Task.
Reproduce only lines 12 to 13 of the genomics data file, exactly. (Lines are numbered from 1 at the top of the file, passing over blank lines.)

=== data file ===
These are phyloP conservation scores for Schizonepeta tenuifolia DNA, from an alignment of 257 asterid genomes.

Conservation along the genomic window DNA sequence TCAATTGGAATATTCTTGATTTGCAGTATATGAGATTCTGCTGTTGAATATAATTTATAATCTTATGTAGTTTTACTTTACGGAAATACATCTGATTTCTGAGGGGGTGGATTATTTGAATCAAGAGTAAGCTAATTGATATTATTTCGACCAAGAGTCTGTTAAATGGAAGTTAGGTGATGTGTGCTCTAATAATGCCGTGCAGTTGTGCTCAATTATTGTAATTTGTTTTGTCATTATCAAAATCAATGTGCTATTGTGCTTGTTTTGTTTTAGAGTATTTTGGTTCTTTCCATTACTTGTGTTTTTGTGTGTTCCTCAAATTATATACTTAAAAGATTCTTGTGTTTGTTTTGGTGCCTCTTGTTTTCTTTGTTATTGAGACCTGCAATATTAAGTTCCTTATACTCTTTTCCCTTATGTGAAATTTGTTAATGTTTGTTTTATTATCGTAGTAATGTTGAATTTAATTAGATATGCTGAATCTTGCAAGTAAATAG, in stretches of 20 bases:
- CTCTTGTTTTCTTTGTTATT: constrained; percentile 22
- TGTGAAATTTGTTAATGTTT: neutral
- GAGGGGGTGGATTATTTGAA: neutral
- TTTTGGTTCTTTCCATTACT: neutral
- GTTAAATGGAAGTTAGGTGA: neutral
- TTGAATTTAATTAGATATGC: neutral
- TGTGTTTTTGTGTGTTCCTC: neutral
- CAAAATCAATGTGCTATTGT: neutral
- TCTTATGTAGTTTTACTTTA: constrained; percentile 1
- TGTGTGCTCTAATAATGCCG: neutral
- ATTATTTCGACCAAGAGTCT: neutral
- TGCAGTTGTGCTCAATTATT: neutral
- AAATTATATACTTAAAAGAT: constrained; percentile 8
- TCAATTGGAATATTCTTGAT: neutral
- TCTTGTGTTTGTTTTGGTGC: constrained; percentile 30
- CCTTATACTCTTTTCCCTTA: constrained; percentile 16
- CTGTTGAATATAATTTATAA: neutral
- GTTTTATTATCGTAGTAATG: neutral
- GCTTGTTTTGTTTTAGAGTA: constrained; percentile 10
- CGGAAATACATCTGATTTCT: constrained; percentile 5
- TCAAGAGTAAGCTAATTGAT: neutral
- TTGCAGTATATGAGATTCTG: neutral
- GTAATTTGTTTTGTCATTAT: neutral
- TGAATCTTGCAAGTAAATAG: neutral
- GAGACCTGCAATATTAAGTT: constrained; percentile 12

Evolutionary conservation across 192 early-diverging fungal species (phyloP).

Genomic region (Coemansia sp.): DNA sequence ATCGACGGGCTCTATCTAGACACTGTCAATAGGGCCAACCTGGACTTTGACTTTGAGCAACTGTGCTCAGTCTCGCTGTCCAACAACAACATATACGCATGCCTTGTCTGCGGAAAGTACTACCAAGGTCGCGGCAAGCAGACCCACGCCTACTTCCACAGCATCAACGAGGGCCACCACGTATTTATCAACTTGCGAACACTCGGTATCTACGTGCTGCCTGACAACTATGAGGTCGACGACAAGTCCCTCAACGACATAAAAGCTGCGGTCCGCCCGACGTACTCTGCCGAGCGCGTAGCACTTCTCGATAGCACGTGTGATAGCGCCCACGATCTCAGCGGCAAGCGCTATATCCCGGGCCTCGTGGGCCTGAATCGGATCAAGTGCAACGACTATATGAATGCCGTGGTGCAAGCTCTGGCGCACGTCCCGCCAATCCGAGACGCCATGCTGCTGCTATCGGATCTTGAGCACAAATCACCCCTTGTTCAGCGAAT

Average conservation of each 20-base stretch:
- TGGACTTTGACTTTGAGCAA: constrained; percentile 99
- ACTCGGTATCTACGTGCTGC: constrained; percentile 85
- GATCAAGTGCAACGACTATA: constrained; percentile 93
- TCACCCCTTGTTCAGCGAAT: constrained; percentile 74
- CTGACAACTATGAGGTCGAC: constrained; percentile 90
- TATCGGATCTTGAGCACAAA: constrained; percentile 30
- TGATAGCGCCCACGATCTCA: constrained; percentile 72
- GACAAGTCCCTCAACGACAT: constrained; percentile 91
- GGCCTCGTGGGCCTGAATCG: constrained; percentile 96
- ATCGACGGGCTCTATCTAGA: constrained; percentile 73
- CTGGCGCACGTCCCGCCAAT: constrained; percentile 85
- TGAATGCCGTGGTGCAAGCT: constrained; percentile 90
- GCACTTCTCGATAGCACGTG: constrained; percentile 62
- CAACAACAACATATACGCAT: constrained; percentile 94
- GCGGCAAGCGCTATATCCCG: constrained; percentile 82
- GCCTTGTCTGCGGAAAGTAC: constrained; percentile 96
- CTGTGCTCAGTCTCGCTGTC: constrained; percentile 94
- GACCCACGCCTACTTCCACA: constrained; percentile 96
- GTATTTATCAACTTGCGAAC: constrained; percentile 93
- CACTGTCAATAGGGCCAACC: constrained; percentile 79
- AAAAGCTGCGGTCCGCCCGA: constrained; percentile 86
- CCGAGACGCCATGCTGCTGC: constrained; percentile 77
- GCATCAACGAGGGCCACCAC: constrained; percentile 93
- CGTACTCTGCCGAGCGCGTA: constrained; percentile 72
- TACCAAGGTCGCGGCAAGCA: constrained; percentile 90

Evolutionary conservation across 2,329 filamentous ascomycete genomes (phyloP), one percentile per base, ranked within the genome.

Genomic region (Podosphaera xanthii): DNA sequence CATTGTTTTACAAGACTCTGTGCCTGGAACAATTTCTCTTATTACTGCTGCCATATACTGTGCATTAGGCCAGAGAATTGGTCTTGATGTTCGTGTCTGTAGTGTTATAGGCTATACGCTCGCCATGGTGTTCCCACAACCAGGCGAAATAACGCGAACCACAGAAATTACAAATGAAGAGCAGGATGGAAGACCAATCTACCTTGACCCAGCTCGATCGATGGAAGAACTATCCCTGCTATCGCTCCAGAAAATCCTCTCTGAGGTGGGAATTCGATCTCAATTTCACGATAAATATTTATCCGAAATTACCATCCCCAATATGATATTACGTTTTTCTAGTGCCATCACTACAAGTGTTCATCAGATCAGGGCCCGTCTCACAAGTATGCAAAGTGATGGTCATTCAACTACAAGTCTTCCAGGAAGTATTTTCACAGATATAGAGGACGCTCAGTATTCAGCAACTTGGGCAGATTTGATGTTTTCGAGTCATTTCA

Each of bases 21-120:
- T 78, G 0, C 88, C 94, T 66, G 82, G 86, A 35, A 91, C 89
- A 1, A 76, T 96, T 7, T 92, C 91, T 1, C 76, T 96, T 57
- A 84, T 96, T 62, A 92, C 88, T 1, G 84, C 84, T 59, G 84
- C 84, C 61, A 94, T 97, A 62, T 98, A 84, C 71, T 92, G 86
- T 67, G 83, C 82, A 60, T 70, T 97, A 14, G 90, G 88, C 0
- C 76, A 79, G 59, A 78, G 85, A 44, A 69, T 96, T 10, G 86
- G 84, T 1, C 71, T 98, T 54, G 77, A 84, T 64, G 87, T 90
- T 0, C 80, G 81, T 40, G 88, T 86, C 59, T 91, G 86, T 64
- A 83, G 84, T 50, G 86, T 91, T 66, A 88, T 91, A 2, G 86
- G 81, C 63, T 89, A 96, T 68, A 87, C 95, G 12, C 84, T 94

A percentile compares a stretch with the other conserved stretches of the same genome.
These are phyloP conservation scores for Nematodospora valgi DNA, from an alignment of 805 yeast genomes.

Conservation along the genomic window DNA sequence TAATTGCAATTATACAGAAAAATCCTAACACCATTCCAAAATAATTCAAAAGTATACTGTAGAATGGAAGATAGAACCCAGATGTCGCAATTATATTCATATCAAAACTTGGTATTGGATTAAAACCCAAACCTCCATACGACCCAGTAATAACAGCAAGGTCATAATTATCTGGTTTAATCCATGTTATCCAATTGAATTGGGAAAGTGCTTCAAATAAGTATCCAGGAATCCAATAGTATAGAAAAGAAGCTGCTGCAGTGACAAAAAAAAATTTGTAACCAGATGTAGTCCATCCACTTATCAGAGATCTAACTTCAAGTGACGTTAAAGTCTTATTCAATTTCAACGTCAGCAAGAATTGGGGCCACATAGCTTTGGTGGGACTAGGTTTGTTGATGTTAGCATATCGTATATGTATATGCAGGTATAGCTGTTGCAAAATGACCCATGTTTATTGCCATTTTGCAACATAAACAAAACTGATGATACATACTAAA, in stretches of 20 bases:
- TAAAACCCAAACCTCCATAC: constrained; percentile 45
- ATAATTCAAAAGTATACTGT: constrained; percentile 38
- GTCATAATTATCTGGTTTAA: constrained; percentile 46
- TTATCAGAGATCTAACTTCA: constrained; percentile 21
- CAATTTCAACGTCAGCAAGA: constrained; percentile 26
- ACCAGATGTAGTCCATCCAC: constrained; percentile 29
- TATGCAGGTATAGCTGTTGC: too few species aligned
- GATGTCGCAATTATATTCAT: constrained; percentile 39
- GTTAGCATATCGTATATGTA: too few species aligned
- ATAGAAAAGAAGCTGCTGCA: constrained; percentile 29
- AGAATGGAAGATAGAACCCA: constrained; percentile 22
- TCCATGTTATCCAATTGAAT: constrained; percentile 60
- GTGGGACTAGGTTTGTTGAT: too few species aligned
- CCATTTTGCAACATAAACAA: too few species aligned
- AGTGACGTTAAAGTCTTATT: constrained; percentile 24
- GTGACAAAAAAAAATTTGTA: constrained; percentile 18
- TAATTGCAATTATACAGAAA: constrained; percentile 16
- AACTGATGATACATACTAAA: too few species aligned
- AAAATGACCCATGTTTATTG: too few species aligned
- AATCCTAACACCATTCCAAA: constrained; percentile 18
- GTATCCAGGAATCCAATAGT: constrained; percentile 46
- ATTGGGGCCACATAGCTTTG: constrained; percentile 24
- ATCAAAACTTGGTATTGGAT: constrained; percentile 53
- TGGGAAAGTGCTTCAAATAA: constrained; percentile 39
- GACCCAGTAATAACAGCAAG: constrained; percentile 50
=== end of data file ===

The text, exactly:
- TGTGTGCTCTAATAATGCCG: neutral
- ATTATTTCGACCAAGAGTCT: neutral